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Chief Constable of Gwent Police v Parsons and Another

In Chief Constable of Gwent Police v Parsons and Another UKEAT/0143/18/DA the Employment Appeal Tribunal (‘EAT’) ruled that the capping of the Claimants’ compensation under a voluntary exit scheme was discriminatory and highlighted the importance of providing full evidence when attempting to justify alleged discriminatory behaviour.

The Facts

The Claimant’s were police officers and were disabled under the Equality Act 2010 (disability being accepted by the respondent). Due to their disabilities, the claimants were certified under regulation H1 of the Police Pensions Regulations 1987 as being disabled from performing the ordinary duties of a police officer (they could only perform back office duties) and therefore both held a “H1 Certificate”.

A benefit of holding such a certificate was that they would be entitled to receive an immediate pension payment upon leaving the force rather than having such a payment deferred until a defined retirement date. The claimant’s left the force under a voluntary exit scheme (‘VES’) brought about by budget cuts (effectively voluntary redundancy). Under the terms of this scheme they were entitled to a lump sum compensation calculated using a months pay multiplied by years of service subject to a maximum 21 months’ pay. This payment was subject to a six months’ pay cap with a tapering provision if the individual was approaching ‘Pension Age’ but this related to an ‘ordinary pension’ and made no reference to those qualifying for a pension with H1 certification. The claimants had 23 and 18 years’ service respectively at the time they left the force.

The respondent argued that the claimants would receive a windfall if they received their H1 pension and the full VES compensation payment as they would be better off than if they left via ill-health retirement rather than VES and/or remaining as a serving officer with 30 years’ service. The Claimants claimed that this amounted to disability discrimination under s.15 Equality Act 2010 (‘EqA’) and the Employment Tribunal (“ET”) upheld this claim.

The Law: S.15 EqA and Justification

S.15(1)(a) EqA states that a disabled person is discriminated against if they are treated unfavourably because of something arising in consequence of their disability (which is a question of fact). If a claimant can evidence that such treatment took place, it will then be for the respondent to justify that treatment under s.15(1)(b) EqA by showing that it was a “proportionate means of achieving a legitimate aim.”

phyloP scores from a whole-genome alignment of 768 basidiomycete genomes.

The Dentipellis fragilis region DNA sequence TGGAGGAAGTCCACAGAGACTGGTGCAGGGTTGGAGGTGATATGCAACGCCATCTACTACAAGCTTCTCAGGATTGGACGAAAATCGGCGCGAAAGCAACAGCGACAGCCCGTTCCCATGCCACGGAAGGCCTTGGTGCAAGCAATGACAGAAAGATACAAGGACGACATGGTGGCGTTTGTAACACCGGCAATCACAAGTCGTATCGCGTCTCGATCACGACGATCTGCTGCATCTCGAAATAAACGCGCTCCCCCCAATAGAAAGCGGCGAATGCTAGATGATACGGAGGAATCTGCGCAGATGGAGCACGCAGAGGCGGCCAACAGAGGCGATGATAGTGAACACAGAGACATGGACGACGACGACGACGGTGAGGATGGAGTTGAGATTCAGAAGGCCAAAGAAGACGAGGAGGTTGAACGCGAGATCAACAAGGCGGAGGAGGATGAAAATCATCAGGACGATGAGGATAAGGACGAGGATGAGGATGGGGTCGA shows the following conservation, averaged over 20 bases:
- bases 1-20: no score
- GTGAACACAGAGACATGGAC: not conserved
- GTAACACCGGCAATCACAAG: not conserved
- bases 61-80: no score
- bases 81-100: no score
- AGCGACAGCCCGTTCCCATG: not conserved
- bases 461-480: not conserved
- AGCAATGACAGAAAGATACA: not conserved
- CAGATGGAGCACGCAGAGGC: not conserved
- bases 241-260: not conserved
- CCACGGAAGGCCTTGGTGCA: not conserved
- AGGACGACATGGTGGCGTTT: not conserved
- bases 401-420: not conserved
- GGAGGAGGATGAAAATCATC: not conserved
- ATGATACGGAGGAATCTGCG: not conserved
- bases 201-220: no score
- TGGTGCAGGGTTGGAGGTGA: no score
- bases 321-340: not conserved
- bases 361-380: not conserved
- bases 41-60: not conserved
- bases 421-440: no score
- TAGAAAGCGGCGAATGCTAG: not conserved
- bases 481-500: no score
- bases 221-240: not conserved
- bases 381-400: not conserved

The EAT referred to Loxley v BAE Land System Munitions and Ordinance Limited UKEAT/0156/08 and Kraft Foods UK Ltd v Hastie UKEAT/0024/10 to set out the principles of law regarding justification.

In summary, the onus is on the employer to establish justification; the unfavourable treatment must be reasonably necessary and proportionate means of achieving the legitimate aim. Saving money is not itself a legitimate aim but preventing a windfall could be; and a cap on an immediate pension benefit may (but not inevitably) justify exclusion from a payment under a redundancy scheme. However, a cap imposed to prevent an employee recovering more under a redundancy scheme than he would receive in earnings had he remained employed until retirement will be justified in achieving the legitimate aim of preventing a windfall.

The EAT’s Decision

The EAT agreed with the ET that the claimants’ H1 status arose in consequence of their disabilities and that the decision to cap the VES payment was unfavourable treatment because of the same. It also noted that interpretations on the terms of the VES was irrelevant as the claims were based on an allegation of discrimination and not contractual entitlements – the issue here was whether the unfavourable treatment could be justified.

The only evidence the respondent provided to show that they were preventing a windfall was an email in which the head of payroll had calculated payments to someone who retired at 56 with 30 years’ service, who took ill-health retirement, and the payment Mr Parsons would receive in his circumstances.

The EAT pointed out that there was no material relating to someone in the other claimant’s position and/or any attempt to show the overall financial effect on the claimants of giving up their careers early. In line with Loxley and Hastie, the EAT noted that such material would involve ‘at least a consideration of what [the claimants] would have earned if [they] had stayed with the police to normal retirement age’ and a comparison with the same.

On this basis the EAT agreed that the respondnt had failed to show that the unfavourable treatment was justified and the claim was upheld.

Practical Points

The judgment clearly emphasises the depth of analysis expected of employers when considering whether to cap payments owed to employees in the circumstances of this case. Employers should ensure that they consider what the position would have been in had the employees in question retired under normal circumstances and what they may be losing out by ending their employment early when considering whether their actions are justified – especially if relying upon a potential windfall. This analysis should be in writing and records should be retained to mitigate risks should an employee bring a claim in the tribunal.

Legal advice should be sought immediately if an employer is considering applying a cap to payments made to disabled employees in a redundancy situation.

Posted on Nov 9th, 2020 by Anthony Heywood

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